Dr. Balis has a Ph.D. and worked as a biochemist for the Sloan-Kettering Institute for Cancer Research for over 37 years, specializing in cancer research. He was head of a research group which was primarily concerned with investigating the cause, treatment and diagnosis of colon cancer, and has published extensively on the topic of carcinogenesis. Some of his extensive qualifications are referred to in the published opinion of the trial judge. Id. at 492, 542 A.2d 975.

Balis' opinion that PCB contamination at Witco caused Rubanick's cancer was essentially based on four factors: (1) the extreme rarity of colon cancer in males under the age of 30, particularly when the male is a non-smoker and not from a "cancer family"; 5 (2) the fact that 5 out of 105 employees at Witco suffered some type of cancer during the pertinent period; (3) "a very large body of evidence" showing that PCBs produced cancer in experimental animals, and (4) the fact that there is not only a variance of the types of cancers in a PCB exposed population, but as he described them--"unusual cancers." The witness cited various publications, including 13 studies of the effect of PCBs on animals and humans in support of his opinion, with particular emphasis on an epidemiological study by Bertazzi, Riboldi, Pesatori, Radice & Zocchetti, "Cancer Mortality of Capacitor Manufacturing Workers," 11 Amer.J.Indus.Med. 165 (1987).

Balis testified, referring to the Bertazzi study and what happened at the Witco site Y(3)27 one can extrapolate based upon the federal government rules that if a compound is found to cause cancer in experimental animals it's presumed to be carcinogenic to man and it is banned, and secondly, the statistical data indicating in two cases groups of people who were exposed to P.C.B. came down with amounts of cancer where, which were so huge statistically that they cannot be attributed to chance.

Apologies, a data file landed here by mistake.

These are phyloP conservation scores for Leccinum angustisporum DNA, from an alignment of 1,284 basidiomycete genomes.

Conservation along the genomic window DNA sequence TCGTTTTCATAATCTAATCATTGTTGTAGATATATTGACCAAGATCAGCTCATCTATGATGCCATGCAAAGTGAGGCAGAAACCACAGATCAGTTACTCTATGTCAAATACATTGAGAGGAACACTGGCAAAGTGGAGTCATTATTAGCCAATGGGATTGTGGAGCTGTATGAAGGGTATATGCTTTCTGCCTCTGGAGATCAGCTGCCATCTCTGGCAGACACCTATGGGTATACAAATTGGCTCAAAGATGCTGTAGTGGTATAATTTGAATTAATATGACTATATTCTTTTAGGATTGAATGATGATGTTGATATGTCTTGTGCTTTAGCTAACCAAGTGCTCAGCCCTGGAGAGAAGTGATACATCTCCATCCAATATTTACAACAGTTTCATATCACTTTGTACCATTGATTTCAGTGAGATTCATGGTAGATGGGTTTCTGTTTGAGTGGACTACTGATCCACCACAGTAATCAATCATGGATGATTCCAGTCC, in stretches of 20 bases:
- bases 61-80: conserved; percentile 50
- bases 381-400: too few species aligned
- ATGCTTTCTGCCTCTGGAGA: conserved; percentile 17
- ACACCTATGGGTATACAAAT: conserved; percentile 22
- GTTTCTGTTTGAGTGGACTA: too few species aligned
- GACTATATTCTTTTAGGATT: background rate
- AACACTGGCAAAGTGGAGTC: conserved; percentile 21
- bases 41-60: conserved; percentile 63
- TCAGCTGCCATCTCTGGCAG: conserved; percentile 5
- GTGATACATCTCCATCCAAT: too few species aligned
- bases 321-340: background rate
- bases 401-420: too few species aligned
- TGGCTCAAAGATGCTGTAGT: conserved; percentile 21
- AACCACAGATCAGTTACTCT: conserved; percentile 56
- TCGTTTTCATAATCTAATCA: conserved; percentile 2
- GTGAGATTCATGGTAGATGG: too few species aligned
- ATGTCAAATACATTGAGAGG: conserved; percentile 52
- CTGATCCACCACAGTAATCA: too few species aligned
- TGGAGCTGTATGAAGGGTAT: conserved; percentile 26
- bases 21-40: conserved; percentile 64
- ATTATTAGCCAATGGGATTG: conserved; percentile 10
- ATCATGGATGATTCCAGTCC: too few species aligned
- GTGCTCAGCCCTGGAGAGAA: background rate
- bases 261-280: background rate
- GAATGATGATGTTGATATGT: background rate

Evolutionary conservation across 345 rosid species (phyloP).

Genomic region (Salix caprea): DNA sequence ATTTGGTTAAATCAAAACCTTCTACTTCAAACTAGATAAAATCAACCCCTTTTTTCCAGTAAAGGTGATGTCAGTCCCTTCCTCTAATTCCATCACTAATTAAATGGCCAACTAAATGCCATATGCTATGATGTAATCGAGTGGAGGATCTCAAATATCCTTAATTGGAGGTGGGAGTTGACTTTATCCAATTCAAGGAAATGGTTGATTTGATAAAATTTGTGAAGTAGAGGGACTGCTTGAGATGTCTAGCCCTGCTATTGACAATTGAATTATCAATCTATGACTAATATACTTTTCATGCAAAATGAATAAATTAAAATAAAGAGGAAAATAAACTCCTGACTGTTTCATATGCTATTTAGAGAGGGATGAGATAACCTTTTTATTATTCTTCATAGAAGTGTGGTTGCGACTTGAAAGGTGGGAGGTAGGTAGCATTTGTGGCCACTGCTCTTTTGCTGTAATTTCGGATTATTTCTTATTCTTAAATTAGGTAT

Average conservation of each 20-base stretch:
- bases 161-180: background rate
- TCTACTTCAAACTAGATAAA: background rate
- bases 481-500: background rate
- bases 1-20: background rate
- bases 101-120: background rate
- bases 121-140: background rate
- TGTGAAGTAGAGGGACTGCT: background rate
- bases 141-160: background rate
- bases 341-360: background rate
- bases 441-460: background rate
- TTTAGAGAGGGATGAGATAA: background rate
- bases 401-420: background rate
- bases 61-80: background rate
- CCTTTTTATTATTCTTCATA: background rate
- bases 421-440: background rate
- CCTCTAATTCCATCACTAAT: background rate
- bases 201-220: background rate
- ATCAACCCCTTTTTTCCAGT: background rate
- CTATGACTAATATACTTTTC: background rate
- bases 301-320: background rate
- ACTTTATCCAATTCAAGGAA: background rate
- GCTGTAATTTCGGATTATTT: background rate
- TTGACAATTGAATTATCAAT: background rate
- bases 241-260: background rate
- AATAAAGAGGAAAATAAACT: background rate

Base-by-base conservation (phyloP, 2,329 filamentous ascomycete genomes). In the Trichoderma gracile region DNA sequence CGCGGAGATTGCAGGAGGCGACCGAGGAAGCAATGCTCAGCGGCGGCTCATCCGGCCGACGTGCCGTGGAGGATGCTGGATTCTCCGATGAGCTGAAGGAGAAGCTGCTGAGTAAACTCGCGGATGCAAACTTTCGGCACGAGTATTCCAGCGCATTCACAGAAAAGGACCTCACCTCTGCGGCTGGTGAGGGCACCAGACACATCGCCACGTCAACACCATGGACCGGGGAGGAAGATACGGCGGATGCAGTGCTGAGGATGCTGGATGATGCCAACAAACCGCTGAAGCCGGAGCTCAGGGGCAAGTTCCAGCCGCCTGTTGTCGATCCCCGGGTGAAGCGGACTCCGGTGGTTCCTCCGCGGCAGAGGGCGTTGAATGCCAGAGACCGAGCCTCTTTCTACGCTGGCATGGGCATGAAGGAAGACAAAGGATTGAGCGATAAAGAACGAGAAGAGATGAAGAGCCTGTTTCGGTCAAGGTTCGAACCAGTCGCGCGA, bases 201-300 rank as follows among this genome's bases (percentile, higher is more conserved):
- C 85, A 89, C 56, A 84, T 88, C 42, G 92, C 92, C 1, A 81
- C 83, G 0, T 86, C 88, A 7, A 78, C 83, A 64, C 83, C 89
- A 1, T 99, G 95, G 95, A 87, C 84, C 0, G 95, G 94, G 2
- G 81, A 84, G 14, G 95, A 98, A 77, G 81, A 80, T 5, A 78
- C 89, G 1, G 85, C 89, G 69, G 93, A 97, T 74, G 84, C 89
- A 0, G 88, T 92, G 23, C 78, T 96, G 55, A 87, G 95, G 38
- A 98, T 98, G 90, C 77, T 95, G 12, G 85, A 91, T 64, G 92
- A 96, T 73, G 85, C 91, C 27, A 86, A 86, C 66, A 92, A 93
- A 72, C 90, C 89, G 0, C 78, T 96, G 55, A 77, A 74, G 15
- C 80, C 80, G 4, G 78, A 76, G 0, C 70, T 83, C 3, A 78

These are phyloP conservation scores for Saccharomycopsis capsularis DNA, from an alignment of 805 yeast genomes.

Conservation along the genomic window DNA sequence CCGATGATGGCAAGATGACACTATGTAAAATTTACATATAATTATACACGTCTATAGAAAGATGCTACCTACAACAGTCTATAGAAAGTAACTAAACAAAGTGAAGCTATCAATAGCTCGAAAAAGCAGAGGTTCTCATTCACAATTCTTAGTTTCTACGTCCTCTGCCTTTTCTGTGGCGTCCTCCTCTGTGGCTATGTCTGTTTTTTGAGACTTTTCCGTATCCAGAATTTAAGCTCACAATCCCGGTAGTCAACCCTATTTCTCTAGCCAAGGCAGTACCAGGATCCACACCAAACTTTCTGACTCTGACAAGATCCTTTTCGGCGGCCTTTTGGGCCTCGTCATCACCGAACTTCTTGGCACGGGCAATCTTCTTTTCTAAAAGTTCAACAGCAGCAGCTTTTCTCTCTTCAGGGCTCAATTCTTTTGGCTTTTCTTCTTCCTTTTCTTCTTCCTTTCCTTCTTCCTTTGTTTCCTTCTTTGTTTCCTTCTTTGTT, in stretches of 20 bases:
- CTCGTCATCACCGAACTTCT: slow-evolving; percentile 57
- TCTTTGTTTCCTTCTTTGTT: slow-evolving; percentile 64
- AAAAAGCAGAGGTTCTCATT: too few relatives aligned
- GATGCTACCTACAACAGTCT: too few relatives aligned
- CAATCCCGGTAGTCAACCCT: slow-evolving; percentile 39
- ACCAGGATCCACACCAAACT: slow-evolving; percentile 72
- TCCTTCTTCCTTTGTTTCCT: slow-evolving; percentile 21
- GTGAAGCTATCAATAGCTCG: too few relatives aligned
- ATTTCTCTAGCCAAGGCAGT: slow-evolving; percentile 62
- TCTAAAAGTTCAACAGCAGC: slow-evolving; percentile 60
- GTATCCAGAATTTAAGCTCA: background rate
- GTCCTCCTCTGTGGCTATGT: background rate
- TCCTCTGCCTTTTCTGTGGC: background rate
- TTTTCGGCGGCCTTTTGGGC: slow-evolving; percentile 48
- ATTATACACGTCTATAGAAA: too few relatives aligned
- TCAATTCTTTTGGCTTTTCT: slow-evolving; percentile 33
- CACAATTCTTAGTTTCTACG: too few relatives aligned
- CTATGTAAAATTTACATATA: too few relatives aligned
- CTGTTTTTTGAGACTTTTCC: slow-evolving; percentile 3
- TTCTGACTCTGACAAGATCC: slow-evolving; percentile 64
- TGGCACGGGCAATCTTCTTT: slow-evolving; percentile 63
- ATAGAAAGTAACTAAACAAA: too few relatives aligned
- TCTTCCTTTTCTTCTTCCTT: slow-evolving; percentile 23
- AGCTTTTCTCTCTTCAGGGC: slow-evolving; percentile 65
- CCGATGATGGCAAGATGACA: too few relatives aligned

In rejecting Dr. Balis' theory of causation, Judge Hamlin considered it "novel" and relied on Windmere, Inc. v. International Ins. Co., 105 N.J. 373, 522 A.2d 405 (1987). He considered "general acceptance" to be acceptance by a substantial minority of the applicable scientific community. Rubanick, supra, 225 N.J.Super. at 500, 542 A.2d 975. Although Judge Hamlin did not spell out what the "applicable" scientific community was he reasoned:

Logic and policy dictate such a construction. If admissibility (as opposed to jury fact finding) were limited only to majority scientific opinions then admissibility would be a simple issue of arithmetic. By opening jury consideration to expert opinions embraced by a substantial minority scientific acceptance, there will be a testing in the advocacy arena of new ideas without prejudicing a party opposing the disfavored or novel principle. [Ibid.]

The question here is not the acceptance of the "general acceptance" standard but whether there are sufficient factual and scientific...